An extract from my new book, The 19th Century Underworld, published by Pen & Sword Books…
The Ratcliffe Highway was an ancient road running east out of the City to Limehouse, dating back to at least Roman times, close to the new London Docks and forming the unofficial Wapping boundary. Cutting its way through Tower Hamlets in the heart of the East End, the road had long held a bad reputation, being close to the old Execution Dock in Wapping where pirates were left hanging to rot. It is listed in Stow’s 1598 Survey of London as ‘a continual street, or filthy strait passage, with alleys of small tenements, or cottages … inhabited by sailors’ victuallers, along by the river’ (1) – ‘a most dangerous quarter’ according to Thomas De Quincey (2). Just before midnight on Saturday, 7 December 1811, Timothy Marr shut up the family draper’s shop at number twenty-nine while his wife nursed their baby, having just sent the maid, Margaret Jewell, out for oysters. Margaret had gone from shop to shop trying to find shellfish and returned later than intended to a locked and darkened house. Hearing footsteps behind her, she panicked and hammered on the door with such violence that the watchman and the Marrs’ neighbour, the pawnbroker John Murray, both came to her aid. Murray noticed that the back door in the adjoining yard was hanging open and went to investigate. What he found was a scene of hellish slaughter. The entire family and their apprentice had been murdered, their throats cut, and their heads beaten with such savagery that, he told the examining magistrate at Shadwell police office, brains were ‘knocked out, and actually dashed, by the force of the murderous blow, across the ceiling’ (3). Nothing appeared to have been stolen; there was cash in the till and £152 untouched in a bedroom drawer. The River Police were summoned, and the first officer on the scene, Charles Horton, found a heavy maul – a long-handled shipwright’s hammer – leaning against a chair, covered in blood and hair. There were two sets of bloody footprints at the back of the shop. The trail went cold at Pennington Street, which ran parallel to the Highway off Wapping Lane. The family were known to be quiet, well liked and honest, and the crime felt all the more horrific for the lack of obvious motive.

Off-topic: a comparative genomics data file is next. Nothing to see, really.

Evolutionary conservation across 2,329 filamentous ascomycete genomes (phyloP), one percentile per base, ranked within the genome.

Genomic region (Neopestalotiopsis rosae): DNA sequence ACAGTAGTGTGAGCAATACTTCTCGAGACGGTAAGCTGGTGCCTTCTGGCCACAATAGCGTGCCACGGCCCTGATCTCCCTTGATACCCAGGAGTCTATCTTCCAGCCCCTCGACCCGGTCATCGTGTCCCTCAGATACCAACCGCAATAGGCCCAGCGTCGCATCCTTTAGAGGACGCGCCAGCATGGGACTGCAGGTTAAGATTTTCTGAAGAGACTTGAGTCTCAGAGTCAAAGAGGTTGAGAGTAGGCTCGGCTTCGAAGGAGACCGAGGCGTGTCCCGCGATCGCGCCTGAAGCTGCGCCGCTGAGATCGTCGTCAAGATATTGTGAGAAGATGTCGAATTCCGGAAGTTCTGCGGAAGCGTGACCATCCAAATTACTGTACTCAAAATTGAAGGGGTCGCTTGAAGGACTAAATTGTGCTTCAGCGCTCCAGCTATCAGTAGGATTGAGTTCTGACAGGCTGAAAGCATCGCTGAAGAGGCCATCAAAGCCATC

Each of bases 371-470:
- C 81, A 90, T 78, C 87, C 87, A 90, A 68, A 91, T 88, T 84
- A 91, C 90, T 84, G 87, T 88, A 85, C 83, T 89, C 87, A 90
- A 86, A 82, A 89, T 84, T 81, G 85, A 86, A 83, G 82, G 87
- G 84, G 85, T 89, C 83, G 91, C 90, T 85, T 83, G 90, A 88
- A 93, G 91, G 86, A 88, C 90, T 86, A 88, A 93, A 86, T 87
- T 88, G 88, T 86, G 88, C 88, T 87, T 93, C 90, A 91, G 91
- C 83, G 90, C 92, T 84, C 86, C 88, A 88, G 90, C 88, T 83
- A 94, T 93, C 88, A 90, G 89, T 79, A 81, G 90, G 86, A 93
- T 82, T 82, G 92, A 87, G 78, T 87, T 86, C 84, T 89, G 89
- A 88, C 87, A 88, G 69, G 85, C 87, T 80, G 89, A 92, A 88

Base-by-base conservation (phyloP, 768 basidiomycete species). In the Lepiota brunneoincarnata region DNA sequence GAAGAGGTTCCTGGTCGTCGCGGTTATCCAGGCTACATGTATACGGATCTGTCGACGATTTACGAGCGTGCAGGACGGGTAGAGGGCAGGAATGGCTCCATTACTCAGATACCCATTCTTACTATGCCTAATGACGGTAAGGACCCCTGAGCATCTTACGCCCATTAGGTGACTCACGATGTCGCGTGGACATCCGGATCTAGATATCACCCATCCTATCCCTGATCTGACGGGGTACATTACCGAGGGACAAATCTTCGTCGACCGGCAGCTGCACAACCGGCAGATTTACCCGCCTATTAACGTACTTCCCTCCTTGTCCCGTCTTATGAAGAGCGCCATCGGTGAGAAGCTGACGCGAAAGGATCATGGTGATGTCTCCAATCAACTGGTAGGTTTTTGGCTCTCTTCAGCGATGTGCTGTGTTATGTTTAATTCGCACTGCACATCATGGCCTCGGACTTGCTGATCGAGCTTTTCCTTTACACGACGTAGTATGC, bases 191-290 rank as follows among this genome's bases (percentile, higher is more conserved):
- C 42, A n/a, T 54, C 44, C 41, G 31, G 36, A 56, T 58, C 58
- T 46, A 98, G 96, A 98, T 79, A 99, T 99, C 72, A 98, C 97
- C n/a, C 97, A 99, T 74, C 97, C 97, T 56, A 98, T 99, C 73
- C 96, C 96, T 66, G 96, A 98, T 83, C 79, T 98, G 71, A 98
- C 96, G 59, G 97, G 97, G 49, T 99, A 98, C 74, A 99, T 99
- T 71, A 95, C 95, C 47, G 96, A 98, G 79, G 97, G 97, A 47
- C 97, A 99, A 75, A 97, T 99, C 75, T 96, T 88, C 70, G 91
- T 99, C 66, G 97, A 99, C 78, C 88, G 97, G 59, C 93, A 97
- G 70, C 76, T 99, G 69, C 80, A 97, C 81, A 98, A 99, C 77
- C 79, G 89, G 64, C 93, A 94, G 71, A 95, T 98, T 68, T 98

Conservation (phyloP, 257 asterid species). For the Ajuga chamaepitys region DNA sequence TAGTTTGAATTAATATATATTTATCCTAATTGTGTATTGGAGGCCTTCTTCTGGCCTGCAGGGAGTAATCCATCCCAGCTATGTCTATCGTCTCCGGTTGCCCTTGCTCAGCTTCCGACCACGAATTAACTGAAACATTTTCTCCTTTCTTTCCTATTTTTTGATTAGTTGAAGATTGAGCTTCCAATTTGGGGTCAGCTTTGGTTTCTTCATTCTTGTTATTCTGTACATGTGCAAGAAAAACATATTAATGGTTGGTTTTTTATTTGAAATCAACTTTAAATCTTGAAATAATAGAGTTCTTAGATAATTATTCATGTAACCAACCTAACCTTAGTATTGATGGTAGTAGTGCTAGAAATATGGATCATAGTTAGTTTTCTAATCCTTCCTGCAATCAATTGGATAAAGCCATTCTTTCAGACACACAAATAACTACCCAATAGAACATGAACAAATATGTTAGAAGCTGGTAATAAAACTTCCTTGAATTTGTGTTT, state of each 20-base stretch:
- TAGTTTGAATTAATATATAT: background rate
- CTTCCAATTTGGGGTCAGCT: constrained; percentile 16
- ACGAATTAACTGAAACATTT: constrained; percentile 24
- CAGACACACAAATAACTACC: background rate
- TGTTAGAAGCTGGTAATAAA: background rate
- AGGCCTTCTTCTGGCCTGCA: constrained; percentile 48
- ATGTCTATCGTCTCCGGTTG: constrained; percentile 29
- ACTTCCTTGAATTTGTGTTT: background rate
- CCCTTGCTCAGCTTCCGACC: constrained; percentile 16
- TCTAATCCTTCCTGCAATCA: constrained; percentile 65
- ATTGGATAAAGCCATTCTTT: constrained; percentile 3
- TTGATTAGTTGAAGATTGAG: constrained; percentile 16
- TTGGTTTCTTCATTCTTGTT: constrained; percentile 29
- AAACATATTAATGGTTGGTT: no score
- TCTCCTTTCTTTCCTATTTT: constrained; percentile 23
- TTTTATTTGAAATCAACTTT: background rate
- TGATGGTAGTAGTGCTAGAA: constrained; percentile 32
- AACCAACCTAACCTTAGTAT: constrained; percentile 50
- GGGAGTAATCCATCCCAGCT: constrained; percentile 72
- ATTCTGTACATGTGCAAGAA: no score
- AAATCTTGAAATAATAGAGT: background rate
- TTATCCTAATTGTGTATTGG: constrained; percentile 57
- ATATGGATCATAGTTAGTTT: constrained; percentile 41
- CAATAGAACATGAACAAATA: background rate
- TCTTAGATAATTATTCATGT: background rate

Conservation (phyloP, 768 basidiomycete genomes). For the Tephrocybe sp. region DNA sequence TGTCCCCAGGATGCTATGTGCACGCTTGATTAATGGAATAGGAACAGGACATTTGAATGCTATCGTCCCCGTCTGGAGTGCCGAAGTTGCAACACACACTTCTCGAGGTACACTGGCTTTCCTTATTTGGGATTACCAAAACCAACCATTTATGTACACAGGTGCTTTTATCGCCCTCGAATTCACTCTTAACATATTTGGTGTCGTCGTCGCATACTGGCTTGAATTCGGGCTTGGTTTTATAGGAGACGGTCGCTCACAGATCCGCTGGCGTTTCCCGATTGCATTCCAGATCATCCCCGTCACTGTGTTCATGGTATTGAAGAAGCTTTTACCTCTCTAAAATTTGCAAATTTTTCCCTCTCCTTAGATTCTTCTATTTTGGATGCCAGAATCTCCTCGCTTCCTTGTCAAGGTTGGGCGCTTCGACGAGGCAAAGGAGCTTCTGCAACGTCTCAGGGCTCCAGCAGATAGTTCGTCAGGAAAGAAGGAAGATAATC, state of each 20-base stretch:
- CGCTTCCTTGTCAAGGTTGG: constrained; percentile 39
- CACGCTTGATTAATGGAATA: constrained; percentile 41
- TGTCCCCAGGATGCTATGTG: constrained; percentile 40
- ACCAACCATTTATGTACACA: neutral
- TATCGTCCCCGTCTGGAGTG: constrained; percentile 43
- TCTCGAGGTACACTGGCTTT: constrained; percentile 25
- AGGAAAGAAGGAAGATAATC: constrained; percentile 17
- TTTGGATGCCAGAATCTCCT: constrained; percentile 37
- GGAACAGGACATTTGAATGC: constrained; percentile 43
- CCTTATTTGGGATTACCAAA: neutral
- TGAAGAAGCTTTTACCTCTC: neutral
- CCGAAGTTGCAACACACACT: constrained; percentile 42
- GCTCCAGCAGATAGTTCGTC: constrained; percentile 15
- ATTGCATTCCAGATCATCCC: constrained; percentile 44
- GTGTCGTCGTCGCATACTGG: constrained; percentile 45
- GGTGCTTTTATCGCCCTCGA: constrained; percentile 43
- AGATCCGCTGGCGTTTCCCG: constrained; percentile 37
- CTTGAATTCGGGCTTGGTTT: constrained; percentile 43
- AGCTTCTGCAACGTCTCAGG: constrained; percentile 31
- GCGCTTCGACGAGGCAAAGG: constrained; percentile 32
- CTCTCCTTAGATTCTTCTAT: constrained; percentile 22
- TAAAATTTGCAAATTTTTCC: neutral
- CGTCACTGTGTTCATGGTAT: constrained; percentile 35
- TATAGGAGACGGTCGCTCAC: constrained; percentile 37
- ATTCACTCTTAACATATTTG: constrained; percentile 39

The shock of the brutal crime travelled far beyond the East End, stoked by lurid reports in the penny press. As De Quincey later wrote, ‘It would be absolutely impossible adequately to describe the frenzy of feelings which, throughout the next fortnight, mastered the popular heart, the mere delirium of indignant horror in some, the mere delirium of panic in others’ (4). Then, twelve days later, on Thursday, 19 December, the killer or killers struck again, bludgeoning and cutting the throats of John and Elizabeth Williamson, the landlord and landlady of the King’s Arms in New Gravel Lane, and their servant, Bridget Harrington. Witnesses claimed to have seen two men running up Ratcliffe Highway, one with a limp. Again, the reason for the attack was unclear. John Williamson was robbed of a watch, but that could hardly have been the motive for such brutality.
The age of the modern serial killer was dawning with the new century. There were questions in the House, while lurid accounts of the murders circulated widely through balladmongers, chapbooks and broadsides. Not since the days of the plague and the fire had Londoners felt so vulnerable. The watchmen of Shadwell were all sacked and replaced with younger men, sales of rattles went through the roof, and local parishes offered rewards of between fifty and a hundred guineas for information. Not only did the murder grip the public imagination to an extent not seen again until the ‘autumn of terror’ in 1888, it exposed the desperate need for a proper police force, a cause quickly picked up by the Morning Chronicle. Responding to the mood of the times, a Parliamentary Select Committee was established to examine the ‘State of the Watch’. Although the Government failed to act on its damning findings, the 1812 Committee became another significant step on the long and winding road that led inexorably to Robert Peel’s 1829 Metropolitan Police Act, a turning point that prefaces the Victorian age as much as the Great Reform Act of 1832.